So, at each point apart from (c), the Council made minimal changes to the status quo. It was trying to confine the Memorial to depicting men and women who had gone on from being frontier violence victims to serving in the King’s or Queen’s uniform. Meanwhile, places like the National Museum would tackle ‘the full story’.
This was sophistry, timidity, and King Canute trying to hold back the tide of history. It was at once tricksy and a stumbling retreat from Nelson’s off-the-cuff remark on 29 September 2022 – ‘much broader, much deeper depiction and presentation’. We have no idea when and between whom the negotiation occurred to produce the changes between the draft and confirmed versions, though we can make some guesses: perhaps the negotiation was in full swing around 29 September, when Nelson made his off-the-cuff remarks at the geothermal presser. (Senator Canavan had noticed that the Agenda for the 10 November 2022 Council meeting foreshadowed the need to amend the August 2022 Minutes on Item 12 Frontier violence.)
The changed game: public statements from Anderson and Melick after 31 May
Senator Canavan’s intervention at Estimates on 31 May allowed – or even required – Memorial Director Anderson to go back to the terms of the August 2022 decision, though in public he did not say this was what he was doing. (Council decisions are normally private, not for public exposure.)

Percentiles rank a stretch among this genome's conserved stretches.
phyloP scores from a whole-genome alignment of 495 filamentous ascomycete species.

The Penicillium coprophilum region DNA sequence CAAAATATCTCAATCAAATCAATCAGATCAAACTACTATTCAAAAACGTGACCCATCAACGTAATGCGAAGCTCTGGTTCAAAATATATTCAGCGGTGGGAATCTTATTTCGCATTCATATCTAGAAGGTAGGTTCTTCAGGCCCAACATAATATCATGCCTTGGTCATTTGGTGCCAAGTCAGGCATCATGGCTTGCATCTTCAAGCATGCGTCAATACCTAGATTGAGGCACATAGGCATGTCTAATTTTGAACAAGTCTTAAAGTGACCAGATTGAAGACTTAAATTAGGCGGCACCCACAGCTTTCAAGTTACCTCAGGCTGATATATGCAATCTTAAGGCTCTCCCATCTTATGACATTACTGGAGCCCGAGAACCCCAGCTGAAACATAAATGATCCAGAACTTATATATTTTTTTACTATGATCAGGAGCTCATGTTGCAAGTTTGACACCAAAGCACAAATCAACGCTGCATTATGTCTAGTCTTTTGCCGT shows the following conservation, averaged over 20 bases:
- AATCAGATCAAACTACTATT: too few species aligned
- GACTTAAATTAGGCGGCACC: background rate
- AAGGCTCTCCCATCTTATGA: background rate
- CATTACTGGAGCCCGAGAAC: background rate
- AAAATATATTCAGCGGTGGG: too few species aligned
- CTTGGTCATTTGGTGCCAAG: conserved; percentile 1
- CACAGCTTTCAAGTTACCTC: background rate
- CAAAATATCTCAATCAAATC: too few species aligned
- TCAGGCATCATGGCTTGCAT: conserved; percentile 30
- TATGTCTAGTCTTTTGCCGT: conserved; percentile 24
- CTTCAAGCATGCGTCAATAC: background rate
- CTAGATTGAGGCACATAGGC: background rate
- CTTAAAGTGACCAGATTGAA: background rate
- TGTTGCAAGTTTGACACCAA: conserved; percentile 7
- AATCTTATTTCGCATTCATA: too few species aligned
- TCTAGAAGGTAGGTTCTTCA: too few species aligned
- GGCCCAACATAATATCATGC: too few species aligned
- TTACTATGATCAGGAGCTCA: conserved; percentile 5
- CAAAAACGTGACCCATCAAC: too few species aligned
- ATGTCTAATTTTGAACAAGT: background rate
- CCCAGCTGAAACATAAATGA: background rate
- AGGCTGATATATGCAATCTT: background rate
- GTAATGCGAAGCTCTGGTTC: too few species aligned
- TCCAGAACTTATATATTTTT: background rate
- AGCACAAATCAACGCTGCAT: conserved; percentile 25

At this point, the late Private William Punch, Wiradjuri man, infant survivor of the Bland River massacre, wounded in battle and died of illness, 1917, took centre stage. In Director Anderson’s response to Senator Canavan on 31 May, in Acting Director Patterson’s letter to Honest History on 4 July, and elsewhere, the Memorial used the Punch example. His story, ‘not only speaks’, said the Director in Estimates, ‘to the fact of frontier violence but also speaks to the fact that there are those subjected to it who then went on to serve in the Australian Defence Force’. So, the Frontier Wars is conflated with Indigenous service in uniform; the story has been reframed.